Jewish Leaders of the Education Debate

Four Key Players Who Can Change Our Nation's Schools


By Josh Nathan-Kazis

Published February 11, 2013, issue of February 08, 2013.
  • Print
  • Share Share
  • Single Page

Jews dominate the debate over how to fix America’s schools. They run the teachers unions, fund the activist groups and hold some of the key political positions.

They all want to change public education. They disagree bitterly, however, on how to do so.

On one side, a coalition of wealthy donors and politicians has sought to shake up the entrenched public education bureaucracy, often targeting the teachers unions, which they say reject accountability and impose high costs through inflexible contracts.

On the other side, union officials and activists fight back against what they see as efforts to blame teachers. They argue that underfunding and broader social conditions are the real reasons for poor student performance.

A few decades ago, when public schools were filled with Jewish teachers, the Jewish position in this clash would have been obvious. The teachers unions were to all intents and purposes Jewish institutions — a largely Jewish rank-and-file headed by a Jewish leadership. The union position was the Jewish position.

Today, that’s changed. Jews do still have influence on the labor side. But Jews are also overrepresented among the politicians and businessmen who take issue with the unions’ role in the classroom.

Two Jewish teachers founded the Knowledge Is Power Program, or KIPP, the largest charter school network in the United States. Jewish billionaire Eli Broad has spent heavily through his charitable foundation on education reform efforts, as has Facebook’s Mark Zuckerberg. But they are just a few of the big Jewish names fighting over the future of American public education.

Here, by way of an orientation to the debate, the Forward offers short bios on the top four Jews with a stake in the public education war.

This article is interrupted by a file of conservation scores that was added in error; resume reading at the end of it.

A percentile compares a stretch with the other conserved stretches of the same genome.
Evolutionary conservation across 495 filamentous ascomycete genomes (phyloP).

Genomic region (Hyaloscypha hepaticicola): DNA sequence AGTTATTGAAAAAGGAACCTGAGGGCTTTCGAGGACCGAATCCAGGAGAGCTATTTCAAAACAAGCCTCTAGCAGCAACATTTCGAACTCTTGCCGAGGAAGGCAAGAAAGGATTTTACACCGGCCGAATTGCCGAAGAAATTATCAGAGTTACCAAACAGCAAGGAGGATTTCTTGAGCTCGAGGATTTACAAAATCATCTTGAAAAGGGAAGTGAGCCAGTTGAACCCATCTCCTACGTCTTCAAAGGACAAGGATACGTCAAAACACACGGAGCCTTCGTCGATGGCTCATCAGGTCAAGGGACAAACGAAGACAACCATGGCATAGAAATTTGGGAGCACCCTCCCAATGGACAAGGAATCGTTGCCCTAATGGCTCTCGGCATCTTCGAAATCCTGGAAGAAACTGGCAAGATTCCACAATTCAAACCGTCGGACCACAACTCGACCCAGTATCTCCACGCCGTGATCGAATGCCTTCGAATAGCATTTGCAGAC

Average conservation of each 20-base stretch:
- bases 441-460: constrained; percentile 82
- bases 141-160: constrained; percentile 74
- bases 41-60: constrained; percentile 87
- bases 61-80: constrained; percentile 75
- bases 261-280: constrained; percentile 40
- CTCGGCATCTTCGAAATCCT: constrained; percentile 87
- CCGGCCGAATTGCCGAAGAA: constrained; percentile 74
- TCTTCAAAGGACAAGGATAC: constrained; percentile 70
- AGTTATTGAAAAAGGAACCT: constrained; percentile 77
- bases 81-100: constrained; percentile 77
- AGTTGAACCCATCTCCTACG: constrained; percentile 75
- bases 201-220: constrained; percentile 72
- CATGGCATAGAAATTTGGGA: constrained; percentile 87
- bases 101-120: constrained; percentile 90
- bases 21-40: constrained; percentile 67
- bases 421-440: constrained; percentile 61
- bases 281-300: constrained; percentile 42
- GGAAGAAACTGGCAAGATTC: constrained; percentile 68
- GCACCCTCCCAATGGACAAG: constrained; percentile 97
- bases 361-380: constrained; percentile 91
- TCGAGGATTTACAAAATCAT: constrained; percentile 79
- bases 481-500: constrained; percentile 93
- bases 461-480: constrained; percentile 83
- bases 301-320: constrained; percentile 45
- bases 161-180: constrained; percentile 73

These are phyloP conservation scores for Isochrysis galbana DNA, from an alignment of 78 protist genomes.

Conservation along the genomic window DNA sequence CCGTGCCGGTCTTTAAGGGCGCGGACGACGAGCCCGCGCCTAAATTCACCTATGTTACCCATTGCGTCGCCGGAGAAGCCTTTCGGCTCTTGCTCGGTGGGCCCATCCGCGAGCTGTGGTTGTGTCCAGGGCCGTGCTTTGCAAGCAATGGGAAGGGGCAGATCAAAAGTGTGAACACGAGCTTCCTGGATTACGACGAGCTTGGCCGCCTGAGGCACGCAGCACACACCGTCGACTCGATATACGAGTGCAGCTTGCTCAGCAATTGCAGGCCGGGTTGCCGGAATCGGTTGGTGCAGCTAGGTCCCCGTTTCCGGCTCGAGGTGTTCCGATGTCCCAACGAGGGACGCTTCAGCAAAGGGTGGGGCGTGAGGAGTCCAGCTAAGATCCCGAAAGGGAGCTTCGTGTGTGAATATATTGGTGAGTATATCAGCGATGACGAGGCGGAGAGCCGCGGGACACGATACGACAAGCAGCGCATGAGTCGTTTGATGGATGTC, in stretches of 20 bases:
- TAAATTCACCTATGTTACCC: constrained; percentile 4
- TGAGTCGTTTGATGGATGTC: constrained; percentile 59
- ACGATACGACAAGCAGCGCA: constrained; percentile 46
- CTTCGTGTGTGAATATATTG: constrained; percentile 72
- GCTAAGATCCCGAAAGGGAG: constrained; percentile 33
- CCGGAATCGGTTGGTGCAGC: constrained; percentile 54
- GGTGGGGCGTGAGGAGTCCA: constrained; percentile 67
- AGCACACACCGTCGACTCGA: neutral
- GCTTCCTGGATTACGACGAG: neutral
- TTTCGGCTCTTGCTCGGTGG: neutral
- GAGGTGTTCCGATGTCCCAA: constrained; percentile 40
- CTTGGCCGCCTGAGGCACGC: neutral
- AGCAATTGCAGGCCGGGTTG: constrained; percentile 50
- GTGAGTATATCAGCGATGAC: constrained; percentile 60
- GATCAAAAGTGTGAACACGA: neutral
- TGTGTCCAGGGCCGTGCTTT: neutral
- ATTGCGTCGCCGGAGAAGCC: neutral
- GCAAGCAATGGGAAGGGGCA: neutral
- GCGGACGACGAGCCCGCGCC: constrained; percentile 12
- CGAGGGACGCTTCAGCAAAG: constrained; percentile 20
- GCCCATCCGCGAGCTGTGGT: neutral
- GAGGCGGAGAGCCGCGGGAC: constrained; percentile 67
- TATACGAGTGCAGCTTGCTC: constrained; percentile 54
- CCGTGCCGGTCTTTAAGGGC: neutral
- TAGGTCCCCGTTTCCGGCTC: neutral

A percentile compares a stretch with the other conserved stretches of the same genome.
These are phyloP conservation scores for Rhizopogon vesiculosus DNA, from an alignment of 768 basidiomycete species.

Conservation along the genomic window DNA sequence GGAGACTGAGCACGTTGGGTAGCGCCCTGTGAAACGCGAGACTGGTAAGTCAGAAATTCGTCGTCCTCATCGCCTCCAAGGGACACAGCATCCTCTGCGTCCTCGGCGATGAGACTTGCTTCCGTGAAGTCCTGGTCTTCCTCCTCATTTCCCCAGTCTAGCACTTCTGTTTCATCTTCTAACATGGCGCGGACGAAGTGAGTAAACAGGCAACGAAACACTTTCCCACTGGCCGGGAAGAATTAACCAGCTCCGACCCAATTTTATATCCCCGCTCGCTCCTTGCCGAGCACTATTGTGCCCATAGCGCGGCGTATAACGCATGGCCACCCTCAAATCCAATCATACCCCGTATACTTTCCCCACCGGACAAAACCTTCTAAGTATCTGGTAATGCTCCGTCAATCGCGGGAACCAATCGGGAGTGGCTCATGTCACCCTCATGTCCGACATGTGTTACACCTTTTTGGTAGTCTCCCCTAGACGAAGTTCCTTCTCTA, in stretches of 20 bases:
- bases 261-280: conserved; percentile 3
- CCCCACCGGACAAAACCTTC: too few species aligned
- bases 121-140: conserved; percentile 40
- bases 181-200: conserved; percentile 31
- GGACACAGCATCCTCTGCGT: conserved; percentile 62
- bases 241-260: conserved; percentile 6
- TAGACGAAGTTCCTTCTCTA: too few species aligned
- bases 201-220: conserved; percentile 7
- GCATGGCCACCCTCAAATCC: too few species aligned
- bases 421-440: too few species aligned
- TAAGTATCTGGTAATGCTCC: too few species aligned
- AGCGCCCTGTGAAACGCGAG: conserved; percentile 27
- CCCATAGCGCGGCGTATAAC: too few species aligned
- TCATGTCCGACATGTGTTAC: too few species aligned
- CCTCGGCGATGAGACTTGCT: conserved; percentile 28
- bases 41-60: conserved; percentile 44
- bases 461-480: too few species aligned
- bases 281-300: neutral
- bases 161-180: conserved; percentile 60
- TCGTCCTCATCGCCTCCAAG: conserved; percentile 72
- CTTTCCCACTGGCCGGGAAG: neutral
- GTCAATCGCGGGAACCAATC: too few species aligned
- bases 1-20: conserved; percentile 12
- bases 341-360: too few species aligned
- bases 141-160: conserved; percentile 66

The Jewish Daily Forward welcomes reader comments in order to promote thoughtful discussion on issues of importance to the Jewish community. In the interest of maintaining a civil forum, The Jewish Daily Forwardrequires that all commenters be appropriately respectful toward our writers, other commenters and the subjects of the articles. Vigorous debate and reasoned critique are welcome; name-calling and personal invective are not. While we generally do not seek to edit or actively moderate comments, our spam filter prevents most links and certain key words from being posted and The Jewish Daily Forward reserves the right to remove comments for any reason.





Find us on Facebook!
  • Israelis are taking up the #IceBucketChallenge — with hummus.
  • In WWI, Jews fought for Britain. So why were they treated as outsiders?
  • According to a new poll, 75% of Israeli Jews oppose intermarriage.
  • Will Lubavitcher Rabbi Moshe Wiener be the next Met Council CEO?
  • Angelina Jolie changed everything — but not just for the better:
  • Prime Suspect? Prime Minister.
  • Move over Dr. Ruth — there’s a (not-so) new sassy Jewish sex-therapist in town. Her name is Shirley Zussman — and just turned 100 years old.
  • From kosher wine to Ecstasy, presenting some of our best bootlegs:
  • Sara Kramer is not the first New Yorker to feel the alluring pull of the West Coast — but she might be the first heading there with Turkish Urfa pepper and za’atar in her suitcase.
  • About 1 in 40 American Jews will get pancreatic cancer (Ruth Bader Ginsberg is one of the few survivors).
  • At which grade level should classroom discussions include topics like the death of civilians kidnapping of young Israelis and sirens warning of incoming rockets?
  • Wanted: Met Council CEO.
  • “Look, on the one hand, I understand him,” says Rivka Ben-Pazi, a niece of Elchanan Hameiri, the boy that Henk Zanoli saved. “He had a family tragedy.” But on the other hand, she said, “I think he was wrong.” What do you think?
  • How about a side of Hitler with your spaghetti?
  • Why "Be fruitful and multiply" isn't as simple as it seems:
  • from-cache

Would you like to receive updates about new stories?




















We will not share your e-mail address or other personal information.

Already subscribed? Manage your subscription.